5. The Crocodile Paradox

This paradox was used in the Middle Ages, and it is quite a tricky one.

This paradox was used in the Middle Ages, and it is quite a tricky one. Time for a story! Imagine a crocodile that kidnaps a young child from its mother. The mother begs for the crocodile to return it, and finally, he replies that he will return the child if the mother can guess whether he will return it or not. If the mother says that he will indeed return it, there is no problem. If she is right, she gets the kid; if she is wrong, the crocodile keeps it.

However, if she says that he will not return it, we have a paradox. If she guesses right, the crocodile would need to return the kid, but that contradicts her answer and his word. But if the crocodile did intend to return the kid, she would be wrong, and he must keep the child. It is quite a predicament!

4. The Card Paradox

Another simple paradox that is confusing at the same time, the card paradox deals with a card that has something written on both sides.

Another simple paradox that is confusing at the same time, the card paradox deals with a card that has something written on both sides. One side says, “The statement on the other side of this card is true,” and on the other side, it says, “The statement on the other side of this card is false.”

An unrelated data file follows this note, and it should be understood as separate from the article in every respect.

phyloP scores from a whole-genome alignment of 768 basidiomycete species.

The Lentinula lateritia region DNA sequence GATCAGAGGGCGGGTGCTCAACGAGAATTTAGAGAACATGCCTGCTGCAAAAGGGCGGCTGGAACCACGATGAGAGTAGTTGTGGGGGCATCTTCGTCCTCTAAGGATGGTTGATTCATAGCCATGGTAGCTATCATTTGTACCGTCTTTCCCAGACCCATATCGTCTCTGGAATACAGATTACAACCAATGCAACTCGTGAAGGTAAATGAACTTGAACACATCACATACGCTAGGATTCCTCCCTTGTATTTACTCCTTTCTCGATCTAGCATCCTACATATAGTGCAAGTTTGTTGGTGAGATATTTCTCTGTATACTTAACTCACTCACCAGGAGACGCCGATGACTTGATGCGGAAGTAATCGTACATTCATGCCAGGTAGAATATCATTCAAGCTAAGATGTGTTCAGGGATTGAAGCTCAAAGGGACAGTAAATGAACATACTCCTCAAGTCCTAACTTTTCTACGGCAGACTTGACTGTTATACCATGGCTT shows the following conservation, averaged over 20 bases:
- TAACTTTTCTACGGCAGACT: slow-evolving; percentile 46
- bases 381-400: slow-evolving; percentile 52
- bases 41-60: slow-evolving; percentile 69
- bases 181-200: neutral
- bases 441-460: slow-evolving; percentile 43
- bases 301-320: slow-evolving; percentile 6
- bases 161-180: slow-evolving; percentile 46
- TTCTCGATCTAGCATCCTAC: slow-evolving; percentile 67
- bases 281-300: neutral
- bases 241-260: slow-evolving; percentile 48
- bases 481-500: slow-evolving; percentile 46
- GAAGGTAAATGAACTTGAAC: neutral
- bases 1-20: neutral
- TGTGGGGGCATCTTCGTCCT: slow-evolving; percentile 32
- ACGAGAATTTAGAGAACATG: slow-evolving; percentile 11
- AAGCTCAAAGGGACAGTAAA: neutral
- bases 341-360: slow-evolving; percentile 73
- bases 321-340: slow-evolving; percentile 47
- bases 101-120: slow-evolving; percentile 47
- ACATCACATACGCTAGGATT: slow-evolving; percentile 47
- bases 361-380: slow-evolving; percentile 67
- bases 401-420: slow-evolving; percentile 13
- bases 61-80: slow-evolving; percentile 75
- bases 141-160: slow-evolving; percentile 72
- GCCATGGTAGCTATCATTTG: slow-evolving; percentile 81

Try thinking about it, and you will see why this is a paradox. If both statements are true, the first statement cannot be true. However, if the first statement is false, that makes the second one false as well, but that makes the first one true. This one is confusing, and there is no solution to it, it is a really good example of a paradox.

3. The Boy Or Girl Paradox

This is a paradox that deals with the probability of the children in a family being of a particular sex.

This is a paradox that deals with the probability of the children in a family being of a particular sex. It is not a terribly complex formula, but we shall keep it even more simple. If a family has two children, and we know that one of them is a boy, what is the probability that the other child is a boy as well?